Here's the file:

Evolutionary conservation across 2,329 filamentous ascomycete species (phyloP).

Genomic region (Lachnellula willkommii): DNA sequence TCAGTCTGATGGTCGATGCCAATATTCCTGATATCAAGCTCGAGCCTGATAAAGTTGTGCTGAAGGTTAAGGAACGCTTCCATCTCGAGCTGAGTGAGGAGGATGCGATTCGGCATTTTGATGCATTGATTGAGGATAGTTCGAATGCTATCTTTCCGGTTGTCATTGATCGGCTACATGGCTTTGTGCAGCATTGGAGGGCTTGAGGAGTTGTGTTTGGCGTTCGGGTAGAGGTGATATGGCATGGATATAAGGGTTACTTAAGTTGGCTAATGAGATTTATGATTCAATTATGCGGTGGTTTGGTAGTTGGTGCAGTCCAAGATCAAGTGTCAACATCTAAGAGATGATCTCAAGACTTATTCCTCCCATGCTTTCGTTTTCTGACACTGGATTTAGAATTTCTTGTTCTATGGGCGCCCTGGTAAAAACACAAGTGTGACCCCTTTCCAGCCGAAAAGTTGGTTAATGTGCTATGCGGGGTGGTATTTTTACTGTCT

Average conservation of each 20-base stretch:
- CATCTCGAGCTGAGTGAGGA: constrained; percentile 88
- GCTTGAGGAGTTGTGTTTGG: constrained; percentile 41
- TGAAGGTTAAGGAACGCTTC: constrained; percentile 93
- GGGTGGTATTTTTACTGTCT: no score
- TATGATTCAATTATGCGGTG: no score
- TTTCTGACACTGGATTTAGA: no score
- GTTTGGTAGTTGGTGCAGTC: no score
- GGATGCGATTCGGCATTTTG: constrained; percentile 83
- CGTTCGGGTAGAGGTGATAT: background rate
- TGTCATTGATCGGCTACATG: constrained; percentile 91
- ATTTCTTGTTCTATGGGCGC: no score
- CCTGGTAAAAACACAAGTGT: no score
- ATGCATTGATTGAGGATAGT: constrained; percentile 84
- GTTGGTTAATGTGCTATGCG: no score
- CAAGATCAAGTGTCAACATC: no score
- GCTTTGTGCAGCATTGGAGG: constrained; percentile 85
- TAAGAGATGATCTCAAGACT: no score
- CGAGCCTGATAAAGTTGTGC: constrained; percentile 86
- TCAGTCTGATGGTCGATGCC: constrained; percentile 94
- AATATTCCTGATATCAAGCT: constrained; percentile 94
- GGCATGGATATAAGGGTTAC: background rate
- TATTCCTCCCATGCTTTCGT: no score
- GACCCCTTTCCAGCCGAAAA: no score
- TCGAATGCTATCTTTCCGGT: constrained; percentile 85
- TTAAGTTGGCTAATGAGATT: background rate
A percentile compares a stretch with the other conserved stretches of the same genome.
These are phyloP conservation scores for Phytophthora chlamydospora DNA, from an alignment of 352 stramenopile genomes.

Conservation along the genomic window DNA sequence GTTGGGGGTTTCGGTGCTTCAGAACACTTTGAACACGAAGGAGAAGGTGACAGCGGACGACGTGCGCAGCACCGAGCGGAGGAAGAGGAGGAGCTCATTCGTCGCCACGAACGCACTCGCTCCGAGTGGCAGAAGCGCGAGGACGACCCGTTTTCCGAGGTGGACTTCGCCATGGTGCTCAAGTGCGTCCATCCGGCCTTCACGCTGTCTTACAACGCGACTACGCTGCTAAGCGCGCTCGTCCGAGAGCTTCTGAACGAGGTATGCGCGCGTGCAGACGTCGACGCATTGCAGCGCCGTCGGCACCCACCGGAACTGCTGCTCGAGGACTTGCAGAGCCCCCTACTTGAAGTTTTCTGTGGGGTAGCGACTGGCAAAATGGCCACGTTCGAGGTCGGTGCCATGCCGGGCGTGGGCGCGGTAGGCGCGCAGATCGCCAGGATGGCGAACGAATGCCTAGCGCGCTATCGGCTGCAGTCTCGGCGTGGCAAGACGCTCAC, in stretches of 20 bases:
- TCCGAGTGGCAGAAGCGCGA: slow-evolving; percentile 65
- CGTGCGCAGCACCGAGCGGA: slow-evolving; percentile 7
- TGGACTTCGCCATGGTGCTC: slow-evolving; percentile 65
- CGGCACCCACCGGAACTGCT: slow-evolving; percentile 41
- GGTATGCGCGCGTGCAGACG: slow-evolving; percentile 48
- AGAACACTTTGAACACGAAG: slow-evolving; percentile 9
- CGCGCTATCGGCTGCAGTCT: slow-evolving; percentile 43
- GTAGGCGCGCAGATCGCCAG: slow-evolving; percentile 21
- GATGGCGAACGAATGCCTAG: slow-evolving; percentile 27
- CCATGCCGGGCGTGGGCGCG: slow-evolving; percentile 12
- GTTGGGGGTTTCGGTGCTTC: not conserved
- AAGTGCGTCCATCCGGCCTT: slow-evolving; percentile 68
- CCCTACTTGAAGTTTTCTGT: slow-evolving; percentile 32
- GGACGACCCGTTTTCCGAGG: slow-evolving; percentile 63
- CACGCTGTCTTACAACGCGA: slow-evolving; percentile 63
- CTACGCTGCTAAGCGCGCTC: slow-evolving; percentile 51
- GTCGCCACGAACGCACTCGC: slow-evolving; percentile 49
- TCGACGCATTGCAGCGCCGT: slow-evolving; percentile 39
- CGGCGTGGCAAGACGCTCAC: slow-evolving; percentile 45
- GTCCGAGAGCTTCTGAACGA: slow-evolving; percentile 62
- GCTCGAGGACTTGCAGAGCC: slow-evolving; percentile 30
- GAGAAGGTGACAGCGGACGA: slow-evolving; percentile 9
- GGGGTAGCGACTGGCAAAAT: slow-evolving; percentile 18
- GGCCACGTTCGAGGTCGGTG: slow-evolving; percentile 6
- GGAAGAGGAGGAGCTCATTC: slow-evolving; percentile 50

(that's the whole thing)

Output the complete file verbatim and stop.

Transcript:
Evolutionary conservation across 2,329 filamentous ascomycete species (phyloP).

Genomic region (Lachnellula willkommii): DNA sequence TCAGTCTGATGGTCGATGCCAATATTCCTGATATCAAGCTCGAGCCTGATAAAGTTGTGCTGAAGGTTAAGGAACGCTTCCATCTCGAGCTGAGTGAGGAGGATGCGATTCGGCATTTTGATGCATTGATTGAGGATAGTTCGAATGCTATCTTTCCGGTTGTCATTGATCGGCTACATGGCTTTGTGCAGCATTGGAGGGCTTGAGGAGTTGTGTTTGGCGTTCGGGTAGAGGTGATATGGCATGGATATAAGGGTTACTTAAGTTGGCTAATGAGATTTATGATTCAATTATGCGGTGGTTTGGTAGTTGGTGCAGTCCAAGATCAAGTGTCAACATCTAAGAGATGATCTCAAGACTTATTCCTCCCATGCTTTCGTTTTCTGACACTGGATTTAGAATTTCTTGTTCTATGGGCGCCCTGGTAAAAACACAAGTGTGACCCCTTTCCAGCCGAAAAGTTGGTTAATGTGCTATGCGGGGTGGTATTTTTACTGTCT

Average conservation of each 20-base stretch:
- CATCTCGAGCTGAGTGAGGA: constrained; percentile 88
- GCTTGAGGAGTTGTGTTTGG: constrained; percentile 41
- TGAAGGTTAAGGAACGCTTC: constrained; percentile 93
- GGGTGGTATTTTTACTGTCT: no score
- TATGATTCAATTATGCGGTG: no score
- TTTCTGACACTGGATTTAGA: no score
- GTTTGGTAGTTGGTGCAGTC: no score
- GGATGCGATTCGGCATTTTG: constrained; percentile 83
- CGTTCGGGTAGAGGTGATAT: background rate
- TGTCATTGATCGGCTACATG: constrained; percentile 91
- ATTTCTTGTTCTATGGGCGC: no score
- CCTGGTAAAAACACAAGTGT: no score
- ATGCATTGATTGAGGATAGT: constrained; percentile 84
- GTTGGTTAATGTGCTATGCG: no score
- CAAGATCAAGTGTCAACATC: no score
- GCTTTGTGCAGCATTGGAGG: constrained; percentile 85
- TAAGAGATGATCTCAAGACT: no score
- CGAGCCTGATAAAGTTGTGC: constrained; percentile 86
- TCAGTCTGATGGTCGATGCC: constrained; percentile 94
- AATATTCCTGATATCAAGCT: constrained; percentile 94
- GGCATGGATATAAGGGTTAC: background rate
- TATTCCTCCCATGCTTTCGT: no score
- GACCCCTTTCCAGCCGAAAA: no score
- TCGAATGCTATCTTTCCGGT: constrained; percentile 85
- TTAAGTTGGCTAATGAGATT: background rate
A percentile compares a stretch with the other conserved stretches of the same genome.
These are phyloP conservation scores for Phytophthora chlamydospora DNA, from an alignment of 352 stramenopile genomes.

Conservation along the genomic window DNA sequence GTTGGGGGTTTCGGTGCTTCAGAACACTTTGAACACGAAGGAGAAGGTGACAGCGGACGACGTGCGCAGCACCGAGCGGAGGAAGAGGAGGAGCTCATTCGTCGCCACGAACGCACTCGCTCCGAGTGGCAGAAGCGCGAGGACGACCCGTTTTCCGAGGTGGACTTCGCCATGGTGCTCAAGTGCGTCCATCCGGCCTTCACGCTGTCTTACAACGCGACTACGCTGCTAAGCGCGCTCGTCCGAGAGCTTCTGAACGAGGTATGCGCGCGTGCAGACGTCGACGCATTGCAGCGCCGTCGGCACCCACCGGAACTGCTGCTCGAGGACTTGCAGAGCCCCCTACTTGAAGTTTTCTGTGGGGTAGCGACTGGCAAAATGGCCACGTTCGAGGTCGGTGCCATGCCGGGCGTGGGCGCGGTAGGCGCGCAGATCGCCAGGATGGCGAACGAATGCCTAGCGCGCTATCGGCTGCAGTCTCGGCGTGGCAAGACGCTCAC, in stretches of 20 bases:
- TCCGAGTGGCAGAAGCGCGA: slow-evolving; percentile 65
- CGTGCGCAGCACCGAGCGGA: slow-evolving; percentile 7
- TGGACTTCGCCATGGTGCTC: slow-evolving; percentile 65
- CGGCACCCACCGGAACTGCT: slow-evolving; percentile 41
- GGTATGCGCGCGTGCAGACG: slow-evolving; percentile 48
- AGAACACTTTGAACACGAAG: slow-evolving; percentile 9
- CGCGCTATCGGCTGCAGTCT: slow-evolving; percentile 43
- GTAGGCGCGCAGATCGCCAG: slow-evolving; percentile 21
- GATGGCGAACGAATGCCTAG: slow-evolving; percentile 27
- CCATGCCGGGCGTGGGCGCG: slow-evolving; percentile 12
- GTTGGGGGTTTCGGTGCTTC: not conserved
- AAGTGCGTCCATCCGGCCTT: slow-evolving; percentile 68
- CCCTACTTGAAGTTTTCTGT: slow-evolving; percentile 32
- GGACGACCCGTTTTCCGAGG: slow-evolving; percentile 63
- CACGCTGTCTTACAACGCGA: slow-evolving; percentile 63
- CTACGCTGCTAAGCGCGCTC: slow-evolving; percentile 51
- GTCGCCACGAACGCACTCGC: slow-evolving; percentile 49
- TCGACGCATTGCAGCGCCGT: slow-evolving; percentile 39
- CGGCGTGGCAAGACGCTCAC: slow-evolving; percentile 45
- GTCCGAGAGCTTCTGAACGA: slow-evolving; percentile 62
- GCTCGAGGACTTGCAGAGCC: slow-evolving; percentile 30
- GAGAAGGTGACAGCGGACGA: slow-evolving; percentile 9
- GGGGTAGCGACTGGCAAAAT: slow-evolving; percentile 18
- GGCCACGTTCGAGGTCGGTG: slow-evolving; percentile 6
- GGAAGAGGAGGAGCTCATTC: slow-evolving; percentile 50